Book Review: The Girl on the 88 Bus

Does your job make you rich?”
“Nah, but it does make me happy, and I think that’s more important.

Freya Sampson ~ The Girl on the 88 Bus


Can one chance meeting change the course of your life?

When Libby Nicholls arrives in London, broken-hearted and with her life in tatters, the first person she meets on the bus is elderly pensioner Frank. He tells her about the time in 1962 he met a girl on the number 88 bus with beautiful red hair just like her own. They made plans for a date at the National Gallery, but Frank lost the ticket with her number written on it.

For the past sixty years, he’s ridden the same bus trying to find her. Libby is inspired by the story and, with the help of an unlikely companion, she makes it her mission to help Frank’s search. As she begins to open her guarded heart to strangers and new connections, Libby’s tightly controlled world expands. But with Frank’s dementia progressing quickly, their chance of finding the girl on the number 88 bus is slipping away. More than anything, Libby wants Frank to see his lost love one more time.

But their quest also shows Libby just how important it is to embrace her own chances for happiness – before it’s too late.


Sometimes a book comes along at the perfect time. You just know it’s going to be the perfect antidote for your current mood. The Girl on the 88 Bus was such a book. I loved The Last Library but wasn’t expecting this to have such an effect on me.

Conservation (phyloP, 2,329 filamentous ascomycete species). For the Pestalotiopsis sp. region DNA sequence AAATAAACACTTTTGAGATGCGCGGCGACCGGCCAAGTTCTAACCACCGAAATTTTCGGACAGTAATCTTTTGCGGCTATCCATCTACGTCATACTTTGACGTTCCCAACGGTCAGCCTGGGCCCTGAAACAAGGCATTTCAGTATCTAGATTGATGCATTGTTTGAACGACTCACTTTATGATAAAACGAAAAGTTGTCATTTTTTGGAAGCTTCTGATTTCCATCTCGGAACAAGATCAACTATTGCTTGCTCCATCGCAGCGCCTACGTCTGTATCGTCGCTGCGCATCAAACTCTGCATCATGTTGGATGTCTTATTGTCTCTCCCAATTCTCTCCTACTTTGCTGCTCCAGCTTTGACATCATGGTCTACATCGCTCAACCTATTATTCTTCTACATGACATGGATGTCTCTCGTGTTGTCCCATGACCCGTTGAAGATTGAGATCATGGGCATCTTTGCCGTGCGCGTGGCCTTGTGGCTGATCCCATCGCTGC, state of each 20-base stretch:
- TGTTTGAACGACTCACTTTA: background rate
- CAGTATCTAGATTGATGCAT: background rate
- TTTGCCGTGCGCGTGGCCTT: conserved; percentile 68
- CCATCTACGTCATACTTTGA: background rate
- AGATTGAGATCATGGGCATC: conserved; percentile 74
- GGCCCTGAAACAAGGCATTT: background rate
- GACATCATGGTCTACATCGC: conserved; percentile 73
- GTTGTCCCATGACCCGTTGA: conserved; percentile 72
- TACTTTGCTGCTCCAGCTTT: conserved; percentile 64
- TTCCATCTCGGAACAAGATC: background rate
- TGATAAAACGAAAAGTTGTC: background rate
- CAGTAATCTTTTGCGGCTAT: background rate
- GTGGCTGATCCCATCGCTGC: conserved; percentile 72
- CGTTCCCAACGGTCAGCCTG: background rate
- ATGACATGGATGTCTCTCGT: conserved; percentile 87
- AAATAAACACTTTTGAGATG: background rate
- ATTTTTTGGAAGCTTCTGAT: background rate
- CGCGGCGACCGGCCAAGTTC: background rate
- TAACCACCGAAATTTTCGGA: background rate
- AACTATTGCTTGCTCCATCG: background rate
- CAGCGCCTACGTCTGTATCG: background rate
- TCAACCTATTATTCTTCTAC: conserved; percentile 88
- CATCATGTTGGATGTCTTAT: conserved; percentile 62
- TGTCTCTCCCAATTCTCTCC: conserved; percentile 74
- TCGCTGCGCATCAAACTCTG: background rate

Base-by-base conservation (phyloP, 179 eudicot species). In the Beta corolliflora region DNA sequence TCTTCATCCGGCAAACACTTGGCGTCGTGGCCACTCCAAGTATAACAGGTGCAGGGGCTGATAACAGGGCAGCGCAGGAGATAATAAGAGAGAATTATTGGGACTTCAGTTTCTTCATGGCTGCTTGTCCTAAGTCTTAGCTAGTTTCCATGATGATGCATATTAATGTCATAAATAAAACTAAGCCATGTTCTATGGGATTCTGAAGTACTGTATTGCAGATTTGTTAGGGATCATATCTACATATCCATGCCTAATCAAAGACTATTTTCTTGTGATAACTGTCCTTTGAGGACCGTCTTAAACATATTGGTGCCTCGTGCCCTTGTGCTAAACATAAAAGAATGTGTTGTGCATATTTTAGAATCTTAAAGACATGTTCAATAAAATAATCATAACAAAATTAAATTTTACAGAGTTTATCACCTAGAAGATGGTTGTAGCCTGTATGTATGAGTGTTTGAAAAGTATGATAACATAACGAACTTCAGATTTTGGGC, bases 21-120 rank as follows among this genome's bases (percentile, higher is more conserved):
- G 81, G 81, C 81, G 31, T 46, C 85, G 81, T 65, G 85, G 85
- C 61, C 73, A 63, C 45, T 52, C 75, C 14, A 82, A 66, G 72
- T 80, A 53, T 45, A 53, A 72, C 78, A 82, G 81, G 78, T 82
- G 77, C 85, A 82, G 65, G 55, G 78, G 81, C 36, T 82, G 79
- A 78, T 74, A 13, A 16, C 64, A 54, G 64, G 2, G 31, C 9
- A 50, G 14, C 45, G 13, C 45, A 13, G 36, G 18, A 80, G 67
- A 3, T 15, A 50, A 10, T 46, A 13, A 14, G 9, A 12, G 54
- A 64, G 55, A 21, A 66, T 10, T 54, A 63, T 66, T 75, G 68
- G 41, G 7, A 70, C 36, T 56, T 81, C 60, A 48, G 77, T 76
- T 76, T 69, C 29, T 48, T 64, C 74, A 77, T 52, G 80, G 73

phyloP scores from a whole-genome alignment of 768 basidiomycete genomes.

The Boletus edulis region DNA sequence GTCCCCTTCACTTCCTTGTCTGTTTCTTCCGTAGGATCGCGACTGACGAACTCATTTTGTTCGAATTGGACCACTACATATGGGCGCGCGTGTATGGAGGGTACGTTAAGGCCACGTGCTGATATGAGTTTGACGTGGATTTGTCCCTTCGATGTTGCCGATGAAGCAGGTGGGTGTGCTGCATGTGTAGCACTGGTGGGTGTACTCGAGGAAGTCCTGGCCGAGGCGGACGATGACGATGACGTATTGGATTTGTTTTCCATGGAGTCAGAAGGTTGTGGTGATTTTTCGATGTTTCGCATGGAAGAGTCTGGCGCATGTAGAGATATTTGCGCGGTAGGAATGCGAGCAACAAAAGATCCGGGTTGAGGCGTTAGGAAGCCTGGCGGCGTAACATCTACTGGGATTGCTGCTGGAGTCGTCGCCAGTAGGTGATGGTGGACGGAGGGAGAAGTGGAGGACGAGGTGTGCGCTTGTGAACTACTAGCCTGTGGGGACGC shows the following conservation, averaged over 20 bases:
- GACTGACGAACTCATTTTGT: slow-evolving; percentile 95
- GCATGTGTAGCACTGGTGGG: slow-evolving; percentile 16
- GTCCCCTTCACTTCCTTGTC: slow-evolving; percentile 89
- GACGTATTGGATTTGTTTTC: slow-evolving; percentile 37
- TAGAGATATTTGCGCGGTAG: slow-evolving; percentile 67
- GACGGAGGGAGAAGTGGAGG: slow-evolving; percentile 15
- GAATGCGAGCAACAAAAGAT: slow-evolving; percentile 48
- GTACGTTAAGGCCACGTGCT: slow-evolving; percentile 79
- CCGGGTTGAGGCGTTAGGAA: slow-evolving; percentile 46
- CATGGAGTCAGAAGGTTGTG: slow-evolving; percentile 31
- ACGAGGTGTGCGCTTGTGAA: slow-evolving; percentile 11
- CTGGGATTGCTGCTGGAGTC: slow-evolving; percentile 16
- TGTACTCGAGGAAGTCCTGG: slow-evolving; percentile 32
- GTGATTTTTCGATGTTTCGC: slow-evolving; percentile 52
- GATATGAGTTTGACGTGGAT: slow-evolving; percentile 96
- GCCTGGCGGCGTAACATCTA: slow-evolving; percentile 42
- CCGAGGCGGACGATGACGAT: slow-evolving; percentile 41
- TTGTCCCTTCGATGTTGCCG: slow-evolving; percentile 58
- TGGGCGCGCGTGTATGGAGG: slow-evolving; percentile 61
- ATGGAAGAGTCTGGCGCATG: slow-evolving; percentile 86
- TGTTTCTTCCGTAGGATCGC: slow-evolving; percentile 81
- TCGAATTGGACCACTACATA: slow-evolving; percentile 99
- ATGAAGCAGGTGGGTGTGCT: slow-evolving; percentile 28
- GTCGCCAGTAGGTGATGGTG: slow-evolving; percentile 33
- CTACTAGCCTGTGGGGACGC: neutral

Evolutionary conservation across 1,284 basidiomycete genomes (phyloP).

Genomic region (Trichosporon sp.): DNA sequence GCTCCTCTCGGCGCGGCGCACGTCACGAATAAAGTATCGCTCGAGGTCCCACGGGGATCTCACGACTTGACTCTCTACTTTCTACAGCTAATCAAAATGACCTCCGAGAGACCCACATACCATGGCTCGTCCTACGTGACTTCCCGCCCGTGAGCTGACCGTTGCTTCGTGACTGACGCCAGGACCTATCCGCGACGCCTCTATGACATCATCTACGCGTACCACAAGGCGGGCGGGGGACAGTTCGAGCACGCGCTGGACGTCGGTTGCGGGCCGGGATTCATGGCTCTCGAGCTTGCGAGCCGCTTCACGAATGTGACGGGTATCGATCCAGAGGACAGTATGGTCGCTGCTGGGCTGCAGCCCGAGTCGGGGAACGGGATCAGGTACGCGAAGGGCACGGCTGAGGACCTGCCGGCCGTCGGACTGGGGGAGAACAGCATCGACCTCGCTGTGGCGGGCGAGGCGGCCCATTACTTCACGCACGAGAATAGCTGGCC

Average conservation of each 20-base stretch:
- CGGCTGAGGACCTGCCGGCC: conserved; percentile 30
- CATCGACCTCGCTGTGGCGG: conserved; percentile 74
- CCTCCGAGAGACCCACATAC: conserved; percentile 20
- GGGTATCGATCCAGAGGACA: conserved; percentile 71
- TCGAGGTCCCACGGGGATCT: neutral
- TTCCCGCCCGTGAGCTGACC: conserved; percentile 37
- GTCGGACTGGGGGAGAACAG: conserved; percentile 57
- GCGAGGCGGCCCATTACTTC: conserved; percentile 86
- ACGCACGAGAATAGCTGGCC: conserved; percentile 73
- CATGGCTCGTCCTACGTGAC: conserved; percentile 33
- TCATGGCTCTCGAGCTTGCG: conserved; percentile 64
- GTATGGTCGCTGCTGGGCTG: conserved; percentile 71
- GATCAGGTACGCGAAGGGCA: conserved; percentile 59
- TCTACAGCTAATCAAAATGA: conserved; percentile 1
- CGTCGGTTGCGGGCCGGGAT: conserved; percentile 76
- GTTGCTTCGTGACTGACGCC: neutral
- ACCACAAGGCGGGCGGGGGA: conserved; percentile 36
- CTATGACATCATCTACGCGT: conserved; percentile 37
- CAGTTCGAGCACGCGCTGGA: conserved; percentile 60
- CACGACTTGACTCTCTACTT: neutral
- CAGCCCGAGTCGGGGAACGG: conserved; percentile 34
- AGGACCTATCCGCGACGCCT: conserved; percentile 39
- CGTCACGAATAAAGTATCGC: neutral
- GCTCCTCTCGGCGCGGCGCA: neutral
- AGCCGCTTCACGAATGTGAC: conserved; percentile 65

Each character was beautifully written and I felt like I knew them all and how they were feeling. Every person is on their own journey and I was right there hoping everything would be OK and also that they wouldn’t make the wrong decision. It’s so relatable, as we all have things in life we regret, or decisions we made because we felt we should, rather than because we wanted to do.

What I love about Freya’s books is that they make me feel all warm and fuzzy inside. Someone said this was a ‘hug in book form’ and that’s exactly right. The story picks you up and shows you that there is always hope. There is also a great sense of community spirit, with different walks of life all being connected in some way.

Having grown up in Surrey – near Guildford – and lived in London for many years, I also enjoyed all of the familiar places, which made the book so much more relatable.

Libby and Dylan had such a great dynamic, and the way they both were with Frank was so heart-warming. I did feel sorry for Libby’s sister, as she was going through a lot and it seemed like it had taken its toll. I must say that the ending was a bit of a surprise and there were several places in the book where my eyes grew misty (usually when I was on a train).

Poignant and cosy, this book really is a gorgeous read.

Rating: 5 out of 5.

Proof copy provided by Zaffre Books. Opinions my own.

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